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How mammals grow ears: With a flaw

Newly discovered rupture-and-repair process could explain a lot about infections and hearing defects

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Hey evolution, thanks for nothing. When a mammal embryo develops, its middle ear appears to form in a pop-and-patch way that seals one end with substandard, infection-prone tissue.

“The way evolution works doesn’t always create the most perfect, engineered structure,” says Abigail Tucker, a developmental biologist at King’s College London. “Definitely, it’s made an ear that’s slightly imperfect.”

The mammalian middle ear catches sound and transfers it, using three tiny bones that jiggle against the eardrum, to the inner ear chamber. Those three bones — the hammer, anvil and stirrup — are a distinctive trait that distinguishes the group from other evolutionary lineages.

Research in mouse embryos finds that the middle ear begins as a pouch of tissue. Then its lining ruptures at one end and the break lets in a different kind of tissue, which forms the tiny bones of the middle ear.

This intruding tissue originates from what’s called the embryo’s neural crest, a population of cells that gives rise to bone and muscle. Neural crest tissue has never been known before to create a barrier in the body. Yet as the mouse middle ear forms, this tissue creates a swath of lining that patches the rupture, Tucker and colleague Hannah Thompson, report in the March 22 Science.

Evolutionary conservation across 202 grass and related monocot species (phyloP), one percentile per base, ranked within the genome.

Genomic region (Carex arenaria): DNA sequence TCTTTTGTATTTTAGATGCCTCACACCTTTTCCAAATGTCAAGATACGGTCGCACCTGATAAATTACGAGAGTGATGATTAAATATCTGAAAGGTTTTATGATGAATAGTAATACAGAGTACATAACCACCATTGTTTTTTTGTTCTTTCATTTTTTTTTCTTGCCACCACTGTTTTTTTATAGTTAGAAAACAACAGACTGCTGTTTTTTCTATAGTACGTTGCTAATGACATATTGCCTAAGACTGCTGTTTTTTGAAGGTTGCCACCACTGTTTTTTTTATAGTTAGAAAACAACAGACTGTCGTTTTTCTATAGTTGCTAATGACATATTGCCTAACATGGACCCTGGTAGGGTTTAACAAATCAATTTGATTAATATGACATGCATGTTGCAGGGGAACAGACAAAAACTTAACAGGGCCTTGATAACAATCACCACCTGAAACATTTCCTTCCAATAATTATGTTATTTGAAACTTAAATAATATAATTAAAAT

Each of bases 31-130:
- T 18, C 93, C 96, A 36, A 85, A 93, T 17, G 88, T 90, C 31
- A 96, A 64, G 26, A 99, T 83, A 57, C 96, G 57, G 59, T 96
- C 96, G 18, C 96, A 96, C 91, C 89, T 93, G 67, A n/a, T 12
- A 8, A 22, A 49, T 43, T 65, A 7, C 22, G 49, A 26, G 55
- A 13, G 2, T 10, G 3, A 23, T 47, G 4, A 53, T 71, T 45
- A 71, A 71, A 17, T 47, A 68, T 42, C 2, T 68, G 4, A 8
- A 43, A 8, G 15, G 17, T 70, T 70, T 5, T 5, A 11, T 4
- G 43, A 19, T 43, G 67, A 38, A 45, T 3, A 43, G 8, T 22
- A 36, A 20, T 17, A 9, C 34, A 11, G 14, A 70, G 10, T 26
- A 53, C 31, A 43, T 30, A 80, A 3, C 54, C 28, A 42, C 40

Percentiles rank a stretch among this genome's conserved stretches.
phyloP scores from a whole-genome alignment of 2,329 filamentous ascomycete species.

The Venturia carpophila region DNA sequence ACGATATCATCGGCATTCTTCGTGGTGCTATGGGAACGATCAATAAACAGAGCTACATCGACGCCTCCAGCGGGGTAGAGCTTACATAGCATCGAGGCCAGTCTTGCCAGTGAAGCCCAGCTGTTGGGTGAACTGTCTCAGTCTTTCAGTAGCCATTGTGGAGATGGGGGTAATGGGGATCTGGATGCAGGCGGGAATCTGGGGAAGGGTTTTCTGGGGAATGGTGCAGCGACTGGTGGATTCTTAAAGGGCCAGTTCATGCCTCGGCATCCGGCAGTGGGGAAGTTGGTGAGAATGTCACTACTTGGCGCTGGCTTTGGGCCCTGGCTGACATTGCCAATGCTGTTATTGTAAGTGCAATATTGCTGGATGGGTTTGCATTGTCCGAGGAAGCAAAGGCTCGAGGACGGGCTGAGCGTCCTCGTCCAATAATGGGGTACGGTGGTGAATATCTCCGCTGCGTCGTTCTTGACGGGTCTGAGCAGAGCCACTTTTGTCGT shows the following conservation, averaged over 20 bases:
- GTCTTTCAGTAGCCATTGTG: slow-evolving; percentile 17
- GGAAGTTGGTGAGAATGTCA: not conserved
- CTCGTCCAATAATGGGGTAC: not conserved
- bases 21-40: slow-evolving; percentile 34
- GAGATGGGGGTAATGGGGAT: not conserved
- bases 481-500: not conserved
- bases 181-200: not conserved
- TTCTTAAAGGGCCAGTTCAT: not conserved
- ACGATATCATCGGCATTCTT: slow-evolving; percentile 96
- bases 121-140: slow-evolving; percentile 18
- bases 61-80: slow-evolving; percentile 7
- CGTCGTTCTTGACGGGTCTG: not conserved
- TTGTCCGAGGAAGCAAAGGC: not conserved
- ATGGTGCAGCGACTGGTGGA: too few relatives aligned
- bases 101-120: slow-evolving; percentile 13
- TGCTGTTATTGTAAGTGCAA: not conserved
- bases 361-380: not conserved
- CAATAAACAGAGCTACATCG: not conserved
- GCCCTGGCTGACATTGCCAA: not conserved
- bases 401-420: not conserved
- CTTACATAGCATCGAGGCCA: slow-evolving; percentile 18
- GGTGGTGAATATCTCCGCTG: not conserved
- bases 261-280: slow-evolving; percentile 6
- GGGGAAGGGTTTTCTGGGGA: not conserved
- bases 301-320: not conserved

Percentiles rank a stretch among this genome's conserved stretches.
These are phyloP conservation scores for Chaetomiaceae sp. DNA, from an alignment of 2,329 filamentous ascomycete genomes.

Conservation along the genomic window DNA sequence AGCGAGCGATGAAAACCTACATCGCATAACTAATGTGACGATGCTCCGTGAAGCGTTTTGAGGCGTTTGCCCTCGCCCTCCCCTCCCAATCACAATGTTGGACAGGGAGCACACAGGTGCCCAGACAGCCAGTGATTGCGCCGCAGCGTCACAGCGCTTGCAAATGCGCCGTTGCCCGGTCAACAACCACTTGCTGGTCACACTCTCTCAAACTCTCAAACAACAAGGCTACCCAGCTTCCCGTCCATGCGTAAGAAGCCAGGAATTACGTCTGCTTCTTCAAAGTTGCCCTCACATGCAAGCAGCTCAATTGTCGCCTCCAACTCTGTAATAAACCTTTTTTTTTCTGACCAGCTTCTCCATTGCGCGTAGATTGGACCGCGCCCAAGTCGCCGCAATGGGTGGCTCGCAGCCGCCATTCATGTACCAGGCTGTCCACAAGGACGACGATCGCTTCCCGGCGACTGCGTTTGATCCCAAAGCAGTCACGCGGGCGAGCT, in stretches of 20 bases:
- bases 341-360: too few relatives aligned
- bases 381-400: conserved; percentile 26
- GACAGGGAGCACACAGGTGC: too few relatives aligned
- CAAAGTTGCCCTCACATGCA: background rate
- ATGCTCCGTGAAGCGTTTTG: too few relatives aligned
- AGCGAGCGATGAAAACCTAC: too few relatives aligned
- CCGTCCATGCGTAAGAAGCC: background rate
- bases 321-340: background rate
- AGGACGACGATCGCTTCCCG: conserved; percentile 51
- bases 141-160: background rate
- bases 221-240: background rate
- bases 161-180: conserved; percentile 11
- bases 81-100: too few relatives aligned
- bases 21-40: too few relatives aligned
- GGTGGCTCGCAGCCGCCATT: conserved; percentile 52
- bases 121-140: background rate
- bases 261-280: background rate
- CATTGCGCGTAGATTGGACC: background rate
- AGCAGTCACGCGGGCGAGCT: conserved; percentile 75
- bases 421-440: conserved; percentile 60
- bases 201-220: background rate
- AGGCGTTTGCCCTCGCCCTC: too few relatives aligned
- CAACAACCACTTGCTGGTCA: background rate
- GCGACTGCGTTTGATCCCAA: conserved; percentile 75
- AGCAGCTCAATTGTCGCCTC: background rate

This neural crest tissue isn’t great at forming barrier linings. Its patch in the middle ear tends to flake off when infected. And it doesn’t form the forest of protective hairlike cilia that sweeps away debris in the rest of the middle ear.

The improvisational patch may explain why infections in this bald zone of the middle ear tend to be more severe and frequent than in cilia-covered stretches.

Before this paper, biologists thought the entire lining of the middle ear came from one kind of tissue, endoderm, which readily forms hairs. Tucker says she wondered how that endoderm layer managed to grow a continuous lining despite the middle ear’s complicated obstacles of developing bones, along with their tendons and blood supplies.

To trace the process in detail, she and Thompson turned to genetically engineered mice that have labels distinguishing neural crest and endoderm tissues. By staining mouse tissue samples, the researchers revealed these labels and pieced together the parts of the middle ear that came from each precursor cell type.

The development process may be general to all mammals, says Donna Fekete of Purdue University in West Lafayette, Ind. The scenario fits with observations of a lining rupture and a no-cilia zone in both human and rat middle ears. “If I were revising a textbook of human embryology,” she says, “I would change the drawings.”

That middle ear does have its strengths, Tucker says. The three little bones provide sensitivity to sounds. Two of them evolved from hinge bones in the jaws of mammals’ deep ancestors.

Whether the crummy patch of lining is the evolutionary price of having three ear bones remains to be seen. Examining marsupial ear development might test the notion, suggests vertebrate paleontologist Anne Weil of Oklahoma State University Center for Health Sciences in Tulsa. The common ancestors of marsupials and the rest of mammals, living more than 100 million years ago, had already developed the bony middle ear. If kangaroos or other marsupials show traces of the rupture-repair process in the middle ear, then an evolutionary link with the three bones would look likely.

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